Tea Girl's Lament

25 01 2009
 Traditionally, the best tea was picked by young girls in the very early morning. John Blofeld writes:

The ideal time of day for picking is during the hours before sunrise, when the natural fragrance is at its height. The tea girls have to leave their warm beds at two or three in the morning and brave the chill mountain winds, to say nothing of risking encounters with poisonous snakes and insects; so they sing as they climb, to keep up their spirits. That their simple pleasant songs are not without charm can be judged from the following lament of a girl roused from sleep in the cold wee hours:



Early in the night,

I dreamt of being married

–Oh, how kind my lover,

Oh how much we loved,

Clinging to each other!

Suddenly awakened,

My spirit in a tizz,

I found my dream love gone!

Searching through my dreams,

I ordered that young man

By all means to await me

In my dreams to come.

 John Blofeld © 1985


The Seventh Cup, Indeed!

14 01 2009

cha5The purpose of this site is to discuss and praise fine tea, mostly fine Chinese tea. Please bring your tea stories here. Tell us about the lovely teas you have found, help us taste them with you. [Please, no offense intended, but this site is for the praise of Camellia sinesis–tea–no herbals, please. Those are “tisanes.”]


There follows perhaps the most famous poem ever written about tea. We usually only see the last two parts.



Translator John Blofeld says about this poem,“Unable to translate it in a manner that does it real justice, I can but offer a semi-metric rendering.”


The Song of Tea

(Thanks to Imperial Censor Mêng for his Gift of Freshly Picked Tea)

by Lu T’ung (The Tea Doter)



I was lying lost in slumber as the morning sun climbed high,

When my dreams were shattered by a thunderous knocking at the door.

An officer had brought a letter from the imperial censor,

Its three great seals slanting across the white silk cover.

Opening it, I read some words that brought him vividly to mind.

He wrote that he was sending three hundred catties of moon-shaped cakes of tea,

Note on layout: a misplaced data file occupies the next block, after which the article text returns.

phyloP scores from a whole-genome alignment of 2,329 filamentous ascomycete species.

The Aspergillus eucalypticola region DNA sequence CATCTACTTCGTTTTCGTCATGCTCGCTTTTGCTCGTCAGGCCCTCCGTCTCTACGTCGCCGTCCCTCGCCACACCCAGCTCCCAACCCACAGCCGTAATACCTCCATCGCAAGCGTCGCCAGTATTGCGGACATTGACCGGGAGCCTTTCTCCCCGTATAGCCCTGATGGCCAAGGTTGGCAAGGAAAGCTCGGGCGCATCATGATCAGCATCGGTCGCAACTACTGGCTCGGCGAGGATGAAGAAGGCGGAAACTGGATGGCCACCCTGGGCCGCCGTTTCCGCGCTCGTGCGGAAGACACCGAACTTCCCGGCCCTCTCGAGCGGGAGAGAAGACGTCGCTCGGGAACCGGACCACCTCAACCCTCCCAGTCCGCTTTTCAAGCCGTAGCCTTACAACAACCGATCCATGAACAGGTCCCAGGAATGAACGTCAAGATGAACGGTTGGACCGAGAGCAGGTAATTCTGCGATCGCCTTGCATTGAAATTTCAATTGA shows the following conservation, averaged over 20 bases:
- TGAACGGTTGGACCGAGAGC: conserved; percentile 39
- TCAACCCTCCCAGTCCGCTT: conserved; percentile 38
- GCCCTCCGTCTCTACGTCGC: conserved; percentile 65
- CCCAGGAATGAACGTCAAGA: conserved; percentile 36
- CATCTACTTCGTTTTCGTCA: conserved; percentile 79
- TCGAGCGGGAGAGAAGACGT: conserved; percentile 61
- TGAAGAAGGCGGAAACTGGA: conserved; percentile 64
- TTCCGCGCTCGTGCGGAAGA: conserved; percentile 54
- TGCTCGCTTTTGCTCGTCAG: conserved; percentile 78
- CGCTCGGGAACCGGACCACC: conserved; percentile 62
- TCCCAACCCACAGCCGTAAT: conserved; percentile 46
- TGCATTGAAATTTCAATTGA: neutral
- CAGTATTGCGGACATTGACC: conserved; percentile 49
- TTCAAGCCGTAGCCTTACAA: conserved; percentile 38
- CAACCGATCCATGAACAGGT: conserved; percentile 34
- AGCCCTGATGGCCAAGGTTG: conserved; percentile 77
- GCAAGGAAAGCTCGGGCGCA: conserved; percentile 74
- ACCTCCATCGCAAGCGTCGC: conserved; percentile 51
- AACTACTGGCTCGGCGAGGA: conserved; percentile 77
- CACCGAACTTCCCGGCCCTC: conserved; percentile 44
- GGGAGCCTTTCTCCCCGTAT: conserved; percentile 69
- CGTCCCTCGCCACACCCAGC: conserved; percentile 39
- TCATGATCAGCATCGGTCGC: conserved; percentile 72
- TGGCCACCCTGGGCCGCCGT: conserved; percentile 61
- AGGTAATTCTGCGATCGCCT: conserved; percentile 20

For a road had been cut at the year’s beginning to a special tea garden.

Such tea! And plucked so early in the year, when insects had scarcely begun their chatter,

When spring breezes had just begun to blow

And spring flowers dared not open,

As the emperor still awaited

The annual toll of Yang-hsien tea!



Ah, how wonderful that tea, plucked ere the kindly breeze

Had swept away the pearling frost upon its leaves

And the tiny leaf-buds shone like gold!

Being packed when fresh and redolent of firing,

Its essential goodness had been cherished, instead of wasted.

Such tea was intended for the court and high nobility;

How had it reached the hut of a humble mountain-dweller?



To honour the tea, I shut my brushwood gate,

Lest common folk intrude,

And donned my gauze cap

To brew and taste it on my own.



The first bowl sleekly moistened throat and lips,

The second banished all my loneliness,

The third expelled the dullness from my mind,

Sharpening inspiration gained from all the books I’ve read.

The fourth brought forth light perspiration,

Dispersing a lifetime’s troubles through my pores.

The fifth bowl cleansed ev’ry atom of my being.

The sixth has made me kin to the Immortals.

The seventh is the utmost I can drink—

A light breeze issues from my armpits.



Where are those Isles of Immortals whither I am bound?

I, Master Jade Spring, will ride upon this breeze

To the place where the Immortals alight upon the earth,

Guarded by their divinity from wind and rain.

How can I bear the fate of countless beings

Born to bitter toil amid the towering peaks?

I must ask Censor Mêng if he can tell

Whether those beings will ever be allowed to rest.


Translation © John Blofeld 1985


Photo by Jason C.S. Chen








I know the following video is Japanese, not Chinese, but it is so cute!